The Fintech industry is considered to be future-forward, but does this also apply to closing the gender gap? According to recent studies, we’re far from it. While female employees make up less than 30% of Fintech roles, those in executive positions drop to 17%. For tech-related positions, these percentages drop even further. Despite these challenges, we believe that change starts before a candidate is even hired; and we have the agency to put it into motion.
By 2025, despite the pandemic’s impact, the fintech industry is estimated to grow by 20% and hit $305 billion in market value, meaning that the gender gap will widen even further.
With this in mind, we reached out to our team of expert consultants to get their thoughts on bridging the gender gap in Fintech and Tech.
According to you, does gender bias start during the recruitment process? If so, what steps can we take to eliminate this?
“Over the last couple of years I’ve seen that companies are working hard on diversity hiring and having a good balance in the team. It’s easier said than done as the industries we serve are male dominated, so there’s still a lot of work to do to get women interested in the tech industries.”
— Rogier Rouppe van der Voort (CEO, PCN & Digital Source)
Deloitte’s labor force report explains that 30% of the FinTech workforce is female while only 17% of senior FinTech roles are held by women. Why do you think this is the case?
“Not only in Fintech, but in every single industry out there, there exists a huge gender gap in senior positions. However, in Fintech this gap is even larger than other industries. According to me, this stems from the fact that the system has been created for men and by men (it can be seen in the whole ecosystem of the Fintech industry — from founders, employees and even customers, it is all dominated by men). The time is now to close the gender gap, because how are we supposed to tackle diverse problems, without diversity.”
— Sophie Nicolai (Junior Recruitment Consultant, PCN)
From your experience, are female candidates more likely to apply for non-technical positions compared to technical ones? (i.e: More female applicants for marketing or human resources compared to software engineering positions.) If yes, please elaborate.
“Having worked for both technical and non-technical roles within the fintech ecosystem, I have noticed that women are most likely to directly apply for non-technical roles. However, I have noticed that companies are increasingly looking for diversity within their teams, and are often looking for female candidates in tech positions. I hope that this trend will keep growing and that more female candidates will directly apply to technical positions!”
— Megane Urvoy (Recruitment Consultant, PCN)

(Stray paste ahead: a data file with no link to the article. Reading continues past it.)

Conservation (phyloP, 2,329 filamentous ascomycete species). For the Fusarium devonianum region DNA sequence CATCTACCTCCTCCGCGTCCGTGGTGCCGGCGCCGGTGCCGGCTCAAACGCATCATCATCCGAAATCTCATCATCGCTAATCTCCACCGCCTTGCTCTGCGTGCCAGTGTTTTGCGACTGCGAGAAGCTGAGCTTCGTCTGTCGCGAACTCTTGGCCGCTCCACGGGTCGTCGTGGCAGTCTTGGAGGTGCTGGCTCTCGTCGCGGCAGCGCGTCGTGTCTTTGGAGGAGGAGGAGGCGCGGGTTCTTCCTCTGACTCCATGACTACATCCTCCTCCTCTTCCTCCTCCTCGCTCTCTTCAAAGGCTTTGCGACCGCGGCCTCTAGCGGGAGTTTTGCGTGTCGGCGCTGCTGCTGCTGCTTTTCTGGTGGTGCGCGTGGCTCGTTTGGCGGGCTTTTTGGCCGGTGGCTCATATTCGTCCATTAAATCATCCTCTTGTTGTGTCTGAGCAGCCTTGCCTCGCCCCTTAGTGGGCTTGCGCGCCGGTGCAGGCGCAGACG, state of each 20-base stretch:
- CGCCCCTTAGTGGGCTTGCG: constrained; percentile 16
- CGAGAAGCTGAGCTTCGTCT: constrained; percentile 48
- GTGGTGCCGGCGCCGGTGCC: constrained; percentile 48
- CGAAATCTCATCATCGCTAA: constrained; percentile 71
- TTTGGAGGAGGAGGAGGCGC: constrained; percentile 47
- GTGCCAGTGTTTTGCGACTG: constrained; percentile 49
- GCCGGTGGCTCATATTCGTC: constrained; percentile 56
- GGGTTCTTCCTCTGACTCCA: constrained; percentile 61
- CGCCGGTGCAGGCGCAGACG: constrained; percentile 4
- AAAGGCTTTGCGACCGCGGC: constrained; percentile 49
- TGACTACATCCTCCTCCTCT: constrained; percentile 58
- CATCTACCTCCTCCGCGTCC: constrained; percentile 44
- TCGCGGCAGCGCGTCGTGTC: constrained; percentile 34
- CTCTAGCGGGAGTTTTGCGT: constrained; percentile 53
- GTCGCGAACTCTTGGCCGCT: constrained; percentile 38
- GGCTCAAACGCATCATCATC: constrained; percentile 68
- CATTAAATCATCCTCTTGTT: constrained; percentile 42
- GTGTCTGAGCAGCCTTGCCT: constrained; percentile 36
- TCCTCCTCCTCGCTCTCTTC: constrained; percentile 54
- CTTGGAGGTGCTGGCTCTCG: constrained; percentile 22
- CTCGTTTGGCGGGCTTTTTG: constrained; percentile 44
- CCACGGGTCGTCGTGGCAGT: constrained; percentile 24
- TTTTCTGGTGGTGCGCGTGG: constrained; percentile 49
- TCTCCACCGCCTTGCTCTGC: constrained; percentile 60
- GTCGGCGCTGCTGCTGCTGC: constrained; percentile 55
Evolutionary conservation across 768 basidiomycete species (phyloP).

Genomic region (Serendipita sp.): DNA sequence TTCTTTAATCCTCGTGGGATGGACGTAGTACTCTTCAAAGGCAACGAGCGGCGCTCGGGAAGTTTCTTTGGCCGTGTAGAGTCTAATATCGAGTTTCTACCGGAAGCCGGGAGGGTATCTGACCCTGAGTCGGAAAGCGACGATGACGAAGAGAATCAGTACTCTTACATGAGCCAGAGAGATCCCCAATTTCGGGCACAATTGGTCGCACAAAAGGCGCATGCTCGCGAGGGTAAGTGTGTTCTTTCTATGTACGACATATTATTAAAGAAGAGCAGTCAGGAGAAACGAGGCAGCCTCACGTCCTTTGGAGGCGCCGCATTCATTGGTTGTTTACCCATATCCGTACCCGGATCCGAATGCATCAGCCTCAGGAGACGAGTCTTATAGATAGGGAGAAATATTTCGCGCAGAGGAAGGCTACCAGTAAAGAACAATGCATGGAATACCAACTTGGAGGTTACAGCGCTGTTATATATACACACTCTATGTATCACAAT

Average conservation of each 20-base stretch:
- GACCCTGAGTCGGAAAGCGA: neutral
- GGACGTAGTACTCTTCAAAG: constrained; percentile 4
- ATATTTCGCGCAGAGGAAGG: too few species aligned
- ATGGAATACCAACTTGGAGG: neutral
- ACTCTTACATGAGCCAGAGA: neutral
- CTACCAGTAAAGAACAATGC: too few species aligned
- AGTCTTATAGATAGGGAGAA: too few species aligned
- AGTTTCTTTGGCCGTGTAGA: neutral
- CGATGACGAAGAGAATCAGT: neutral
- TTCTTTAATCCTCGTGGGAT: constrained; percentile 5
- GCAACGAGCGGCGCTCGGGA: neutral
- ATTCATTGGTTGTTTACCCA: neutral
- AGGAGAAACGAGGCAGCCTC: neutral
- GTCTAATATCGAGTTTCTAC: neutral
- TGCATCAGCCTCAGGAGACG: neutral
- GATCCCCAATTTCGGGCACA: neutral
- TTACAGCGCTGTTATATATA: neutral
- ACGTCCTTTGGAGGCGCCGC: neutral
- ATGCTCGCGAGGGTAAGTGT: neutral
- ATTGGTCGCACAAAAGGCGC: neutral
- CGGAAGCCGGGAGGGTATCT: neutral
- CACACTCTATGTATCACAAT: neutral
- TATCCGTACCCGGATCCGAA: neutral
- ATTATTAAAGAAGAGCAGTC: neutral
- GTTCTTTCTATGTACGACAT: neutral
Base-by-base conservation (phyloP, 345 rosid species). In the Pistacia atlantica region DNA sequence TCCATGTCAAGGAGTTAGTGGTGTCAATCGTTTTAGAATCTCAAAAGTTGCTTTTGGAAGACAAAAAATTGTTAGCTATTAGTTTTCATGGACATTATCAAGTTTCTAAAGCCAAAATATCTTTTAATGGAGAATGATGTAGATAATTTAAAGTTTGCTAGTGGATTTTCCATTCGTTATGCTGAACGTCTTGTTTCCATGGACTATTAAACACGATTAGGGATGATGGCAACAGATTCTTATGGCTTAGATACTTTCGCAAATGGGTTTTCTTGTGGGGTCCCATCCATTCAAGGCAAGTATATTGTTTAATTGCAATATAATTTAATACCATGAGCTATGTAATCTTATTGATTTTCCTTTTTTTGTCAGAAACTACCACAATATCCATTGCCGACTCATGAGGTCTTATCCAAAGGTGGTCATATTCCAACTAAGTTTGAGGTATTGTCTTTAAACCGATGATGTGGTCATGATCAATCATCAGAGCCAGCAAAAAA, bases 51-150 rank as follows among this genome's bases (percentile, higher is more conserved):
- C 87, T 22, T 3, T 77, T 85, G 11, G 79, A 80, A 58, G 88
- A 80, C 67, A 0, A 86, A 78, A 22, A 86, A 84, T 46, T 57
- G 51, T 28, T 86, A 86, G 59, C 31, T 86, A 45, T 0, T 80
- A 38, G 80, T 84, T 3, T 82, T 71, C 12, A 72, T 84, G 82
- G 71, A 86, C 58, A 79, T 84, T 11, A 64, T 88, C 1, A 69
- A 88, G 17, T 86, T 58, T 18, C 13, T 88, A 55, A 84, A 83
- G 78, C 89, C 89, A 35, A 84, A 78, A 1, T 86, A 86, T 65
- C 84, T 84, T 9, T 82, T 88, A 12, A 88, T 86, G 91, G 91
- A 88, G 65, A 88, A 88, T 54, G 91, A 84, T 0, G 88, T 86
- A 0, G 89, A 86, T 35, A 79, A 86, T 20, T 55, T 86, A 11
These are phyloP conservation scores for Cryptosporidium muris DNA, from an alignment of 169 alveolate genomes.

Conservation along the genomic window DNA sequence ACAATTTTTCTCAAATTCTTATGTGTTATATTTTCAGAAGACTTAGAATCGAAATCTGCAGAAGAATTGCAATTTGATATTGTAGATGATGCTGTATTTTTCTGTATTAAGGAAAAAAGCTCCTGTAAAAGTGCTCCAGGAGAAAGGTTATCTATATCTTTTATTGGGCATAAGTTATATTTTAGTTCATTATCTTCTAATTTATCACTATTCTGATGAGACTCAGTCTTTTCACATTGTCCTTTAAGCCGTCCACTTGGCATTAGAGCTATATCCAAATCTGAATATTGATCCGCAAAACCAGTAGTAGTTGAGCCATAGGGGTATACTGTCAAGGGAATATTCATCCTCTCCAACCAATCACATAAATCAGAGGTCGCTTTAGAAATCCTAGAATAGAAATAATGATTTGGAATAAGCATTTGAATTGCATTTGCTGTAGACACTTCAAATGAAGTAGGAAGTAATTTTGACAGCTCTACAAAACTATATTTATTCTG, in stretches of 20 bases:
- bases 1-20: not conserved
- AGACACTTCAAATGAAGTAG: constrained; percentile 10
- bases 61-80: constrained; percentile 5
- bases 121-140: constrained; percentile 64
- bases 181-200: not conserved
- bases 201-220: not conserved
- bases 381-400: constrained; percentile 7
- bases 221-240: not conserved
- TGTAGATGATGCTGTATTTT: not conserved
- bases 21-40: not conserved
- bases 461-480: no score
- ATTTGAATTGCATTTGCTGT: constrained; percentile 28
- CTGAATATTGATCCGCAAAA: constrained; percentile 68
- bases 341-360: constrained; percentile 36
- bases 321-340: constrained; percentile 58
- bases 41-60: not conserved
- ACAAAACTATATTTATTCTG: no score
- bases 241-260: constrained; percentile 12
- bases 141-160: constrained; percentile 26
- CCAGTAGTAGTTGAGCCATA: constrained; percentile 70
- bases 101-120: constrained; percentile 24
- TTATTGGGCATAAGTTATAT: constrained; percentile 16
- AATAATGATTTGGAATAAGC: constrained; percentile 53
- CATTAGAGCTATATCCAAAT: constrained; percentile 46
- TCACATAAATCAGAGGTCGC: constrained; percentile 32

84% of women feel unequal compared to their male peers when talking about professional or academic accomplishments. Have you noticed this ‘self-promotion gap’ when speaking with candidates?
“This is a bit of yes and no. At times, I feel I have to pull a bit more information out of women candidates about their accomplishments. This doesn’t happen too often, however it could also stem from the company culture of where they are currently or recently employed. I hope in the future that this won’t be the case as every accomplishment is just as impactful, no matter the gender.”
— Craig Norris (PeopleOps Recruiter, PCN & Digital Source)
Can you share with us 3 steps for recruiters to reach out to female candidates?
“For me, change should start from the very beginning. Even when it comes to sourcing candidates, social media platforms like LinkedIn could create filters to identify female talent in a more accessible way. I also believe that consultants should lean more heavily on their network, in order to get more referrals and recommendations for women in tech roles. Coding academies are also a great way to reach out to female talent.”
— Keith Hudson (Managing Director, Digital Source)
Should companies provide further opportunities/projects/initiatives to close the gender gap in fintech?
“I would definitely say that they should continue providing initiatives to close the gender gap for women. This gap is not going away in the short-term, so we have to work on the long-term goals. We need to start speaking more about the empowerment of women and their success in the world. If we work on our acceptance, I think we can move forward with less bias and a more diverse mindset.”
— Jacqueline Mühlhausen (Graduate Recruitment Consultant, PCN)
Are you following our Women In Tech Week?
From October 11th – 15th, and together with our sister brand Digital Source, we will be dedicating our channels to highlighting the voices of women in tech. Join us as we reveal a new content piece each day, in an effort to bridge the gender gap and promote gender equality for all.